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Retail Finance: Making the Switch From Mainstream to Alternative Lenders

Date: Nov 13, 2013 @ 06:55 AM
Filed Under: Retail

Retailers took a hard hit during the Great Recession, and five years later, the sector is still facing some unique challenges. While other industries have rebounded and Wall Street is once again bustling, the current lending environment and access to capital for many retailers have made the road to recovery a longer one. Lack of wage growth, unemployment and skittish consumer confidence have put a strain on retailers regardless of their push for improved performance. Certain categories at the high end have fared better –- luxury and certain fashion retailers, for example –- as have value-oriented retailers on the lower end of the market. But for the players in the middle, those representing the broader majority of the industry, many are lost in a sea of sameness –- in other words, the inability to differentiate themselves from the rest of the pack contributes to the widening gap between the winners and the losers. Even as consumer spending levels return, those spending dollars are likely going elsewhere and the fight for the consumers’ discretionary dollar ever increases.

The retail industry, by its seasonal nature and shifting consumer spending patterns, is in a constant state of change and the pace of change is faster than ever. But despite this, before 2008, retailers tended to relegate difficult management issues, or any form of change, to a side project to work on in their spare time. The repercussions of the financial crisis forced many retailers to learn tough management lessons and the result has been a broad-based shift to a more defensive way of thinking. Today’s retailers manage for change all the time. Across the board –- from mom-and-pop stores to big box retailers –- they are focused now more than ever on managing inventories, controlling costs and instilling fiscal discipline.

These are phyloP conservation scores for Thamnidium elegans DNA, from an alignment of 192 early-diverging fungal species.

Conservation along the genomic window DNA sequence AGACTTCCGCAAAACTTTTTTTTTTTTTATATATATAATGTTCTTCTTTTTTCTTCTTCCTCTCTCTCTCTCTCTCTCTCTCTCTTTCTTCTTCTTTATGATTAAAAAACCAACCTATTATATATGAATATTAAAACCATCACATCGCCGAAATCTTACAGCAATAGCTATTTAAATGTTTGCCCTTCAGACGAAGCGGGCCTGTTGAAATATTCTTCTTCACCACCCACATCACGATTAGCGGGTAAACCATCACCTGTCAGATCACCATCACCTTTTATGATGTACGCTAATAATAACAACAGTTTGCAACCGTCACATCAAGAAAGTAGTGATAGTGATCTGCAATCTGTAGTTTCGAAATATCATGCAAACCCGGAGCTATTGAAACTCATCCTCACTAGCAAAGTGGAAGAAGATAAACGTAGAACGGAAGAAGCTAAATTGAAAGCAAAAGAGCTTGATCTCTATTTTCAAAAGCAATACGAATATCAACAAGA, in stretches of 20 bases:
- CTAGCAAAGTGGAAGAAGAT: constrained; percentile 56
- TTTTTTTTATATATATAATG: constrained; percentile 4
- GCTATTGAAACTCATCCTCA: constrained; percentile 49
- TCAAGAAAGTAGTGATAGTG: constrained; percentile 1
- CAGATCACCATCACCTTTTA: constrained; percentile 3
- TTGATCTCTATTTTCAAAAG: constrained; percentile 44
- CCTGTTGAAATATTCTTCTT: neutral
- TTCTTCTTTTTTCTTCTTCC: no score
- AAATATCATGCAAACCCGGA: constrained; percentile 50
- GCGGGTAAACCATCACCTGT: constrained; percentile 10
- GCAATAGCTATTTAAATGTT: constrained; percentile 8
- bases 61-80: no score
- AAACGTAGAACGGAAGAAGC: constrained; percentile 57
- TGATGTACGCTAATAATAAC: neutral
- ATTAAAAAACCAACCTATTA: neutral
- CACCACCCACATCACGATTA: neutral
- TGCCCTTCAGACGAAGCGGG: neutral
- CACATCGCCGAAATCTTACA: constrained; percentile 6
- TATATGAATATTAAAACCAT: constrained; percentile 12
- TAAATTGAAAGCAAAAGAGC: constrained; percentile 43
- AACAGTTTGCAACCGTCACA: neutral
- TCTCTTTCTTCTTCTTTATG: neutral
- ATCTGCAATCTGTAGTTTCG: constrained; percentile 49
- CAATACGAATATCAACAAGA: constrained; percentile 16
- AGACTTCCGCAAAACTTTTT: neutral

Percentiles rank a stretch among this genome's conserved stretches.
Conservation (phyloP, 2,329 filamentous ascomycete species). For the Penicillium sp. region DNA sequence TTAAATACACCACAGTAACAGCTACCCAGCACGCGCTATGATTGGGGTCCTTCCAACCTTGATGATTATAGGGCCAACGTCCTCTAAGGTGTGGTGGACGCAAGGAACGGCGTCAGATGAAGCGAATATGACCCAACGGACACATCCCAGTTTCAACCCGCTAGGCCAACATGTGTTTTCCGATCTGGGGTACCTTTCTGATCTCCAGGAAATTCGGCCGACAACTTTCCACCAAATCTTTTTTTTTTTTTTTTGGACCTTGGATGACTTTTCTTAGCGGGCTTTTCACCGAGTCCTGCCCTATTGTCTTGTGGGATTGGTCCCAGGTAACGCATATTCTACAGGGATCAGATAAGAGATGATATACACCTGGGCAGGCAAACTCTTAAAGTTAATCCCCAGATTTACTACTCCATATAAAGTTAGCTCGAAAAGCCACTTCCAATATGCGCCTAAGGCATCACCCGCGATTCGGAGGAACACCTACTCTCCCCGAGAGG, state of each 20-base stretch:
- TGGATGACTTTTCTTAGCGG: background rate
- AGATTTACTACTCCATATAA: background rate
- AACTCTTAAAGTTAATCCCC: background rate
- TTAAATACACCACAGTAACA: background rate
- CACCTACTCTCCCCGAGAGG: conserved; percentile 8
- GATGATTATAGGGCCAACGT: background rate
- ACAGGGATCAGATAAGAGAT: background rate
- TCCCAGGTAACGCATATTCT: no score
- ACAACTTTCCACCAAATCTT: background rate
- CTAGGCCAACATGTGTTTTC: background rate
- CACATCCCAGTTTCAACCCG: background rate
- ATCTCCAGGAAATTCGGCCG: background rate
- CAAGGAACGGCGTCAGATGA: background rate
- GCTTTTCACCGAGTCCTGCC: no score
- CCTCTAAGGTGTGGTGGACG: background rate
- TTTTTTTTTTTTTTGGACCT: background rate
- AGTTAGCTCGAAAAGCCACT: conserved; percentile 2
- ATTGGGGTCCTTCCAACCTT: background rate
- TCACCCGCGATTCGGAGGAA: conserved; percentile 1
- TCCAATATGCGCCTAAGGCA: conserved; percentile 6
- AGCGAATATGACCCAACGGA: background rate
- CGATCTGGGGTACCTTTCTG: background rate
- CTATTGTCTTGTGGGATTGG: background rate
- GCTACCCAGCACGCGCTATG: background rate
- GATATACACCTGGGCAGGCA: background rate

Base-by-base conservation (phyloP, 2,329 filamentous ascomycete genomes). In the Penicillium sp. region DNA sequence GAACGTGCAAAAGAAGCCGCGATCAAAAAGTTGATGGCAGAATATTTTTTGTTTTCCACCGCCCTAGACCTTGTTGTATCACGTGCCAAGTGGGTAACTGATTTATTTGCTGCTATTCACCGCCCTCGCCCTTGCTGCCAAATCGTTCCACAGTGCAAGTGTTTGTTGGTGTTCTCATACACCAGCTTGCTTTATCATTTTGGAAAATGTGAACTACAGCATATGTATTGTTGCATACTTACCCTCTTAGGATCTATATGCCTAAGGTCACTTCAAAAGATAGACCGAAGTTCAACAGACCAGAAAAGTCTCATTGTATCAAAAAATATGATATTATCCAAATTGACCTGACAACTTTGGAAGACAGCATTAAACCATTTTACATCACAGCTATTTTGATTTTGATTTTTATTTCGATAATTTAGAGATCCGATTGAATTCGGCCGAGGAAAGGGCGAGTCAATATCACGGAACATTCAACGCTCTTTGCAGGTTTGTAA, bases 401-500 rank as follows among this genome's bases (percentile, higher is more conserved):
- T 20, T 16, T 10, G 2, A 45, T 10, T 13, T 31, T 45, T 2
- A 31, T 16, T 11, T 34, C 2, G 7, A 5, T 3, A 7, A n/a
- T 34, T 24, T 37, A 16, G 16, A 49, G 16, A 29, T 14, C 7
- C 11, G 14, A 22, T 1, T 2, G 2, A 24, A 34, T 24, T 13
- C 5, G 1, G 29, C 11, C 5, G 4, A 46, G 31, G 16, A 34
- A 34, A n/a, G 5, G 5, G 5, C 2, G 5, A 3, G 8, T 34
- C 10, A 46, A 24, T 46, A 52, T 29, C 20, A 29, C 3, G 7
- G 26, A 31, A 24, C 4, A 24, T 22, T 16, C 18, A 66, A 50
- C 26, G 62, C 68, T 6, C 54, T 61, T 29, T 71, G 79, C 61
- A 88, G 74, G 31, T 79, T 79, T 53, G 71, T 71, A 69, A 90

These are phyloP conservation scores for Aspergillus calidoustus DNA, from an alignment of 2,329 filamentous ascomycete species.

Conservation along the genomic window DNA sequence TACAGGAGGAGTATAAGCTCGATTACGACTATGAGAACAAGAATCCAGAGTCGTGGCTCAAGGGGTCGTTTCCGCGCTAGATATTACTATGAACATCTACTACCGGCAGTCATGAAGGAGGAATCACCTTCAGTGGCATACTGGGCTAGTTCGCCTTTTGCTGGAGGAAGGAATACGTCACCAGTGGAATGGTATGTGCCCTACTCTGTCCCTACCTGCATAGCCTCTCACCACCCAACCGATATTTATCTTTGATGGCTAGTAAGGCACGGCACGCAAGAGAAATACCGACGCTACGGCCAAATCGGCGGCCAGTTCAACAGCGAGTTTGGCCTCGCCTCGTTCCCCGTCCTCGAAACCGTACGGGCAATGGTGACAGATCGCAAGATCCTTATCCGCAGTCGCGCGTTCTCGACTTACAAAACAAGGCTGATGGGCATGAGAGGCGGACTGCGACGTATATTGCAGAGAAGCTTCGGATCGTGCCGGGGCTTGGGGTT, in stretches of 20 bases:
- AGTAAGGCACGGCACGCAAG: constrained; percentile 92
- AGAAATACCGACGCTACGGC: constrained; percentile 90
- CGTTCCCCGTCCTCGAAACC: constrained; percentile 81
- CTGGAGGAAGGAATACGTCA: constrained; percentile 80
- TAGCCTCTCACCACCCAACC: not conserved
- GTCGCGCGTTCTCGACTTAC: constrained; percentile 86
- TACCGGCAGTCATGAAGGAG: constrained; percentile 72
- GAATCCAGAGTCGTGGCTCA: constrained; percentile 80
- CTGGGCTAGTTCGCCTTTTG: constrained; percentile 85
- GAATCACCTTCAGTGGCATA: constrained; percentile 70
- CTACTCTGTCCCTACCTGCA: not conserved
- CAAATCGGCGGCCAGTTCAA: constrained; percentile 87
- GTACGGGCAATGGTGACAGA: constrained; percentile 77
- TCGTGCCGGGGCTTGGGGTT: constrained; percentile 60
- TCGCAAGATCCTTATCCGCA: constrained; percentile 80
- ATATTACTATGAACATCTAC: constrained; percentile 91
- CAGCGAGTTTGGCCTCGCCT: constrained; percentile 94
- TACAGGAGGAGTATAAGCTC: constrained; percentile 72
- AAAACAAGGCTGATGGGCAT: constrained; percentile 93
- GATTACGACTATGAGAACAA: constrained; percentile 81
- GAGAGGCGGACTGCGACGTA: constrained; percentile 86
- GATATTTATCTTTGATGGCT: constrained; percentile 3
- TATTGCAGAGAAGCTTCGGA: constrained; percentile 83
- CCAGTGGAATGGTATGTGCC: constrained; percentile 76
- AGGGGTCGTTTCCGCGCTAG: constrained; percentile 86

But while their increased emphasis on discipline has led to healthier balance sheets, retailers are finding themselves often shut out of mainstream lending. It’s a catch-22 as retailers find difficulty acquiring the capital needed to manage through change or to move efficiently in different directions. Whether they are pursuing growth or strategic opportunities, or are in the midst of refinancing, securing the proper financing to execute their business objectives is imperative to survival for many today. But with the dislocation of capital that has occurred across the market, many smaller and mid-sized companies continue to find access to capital challenging and the cost and structure of these loans (if attainable) often less than favorable.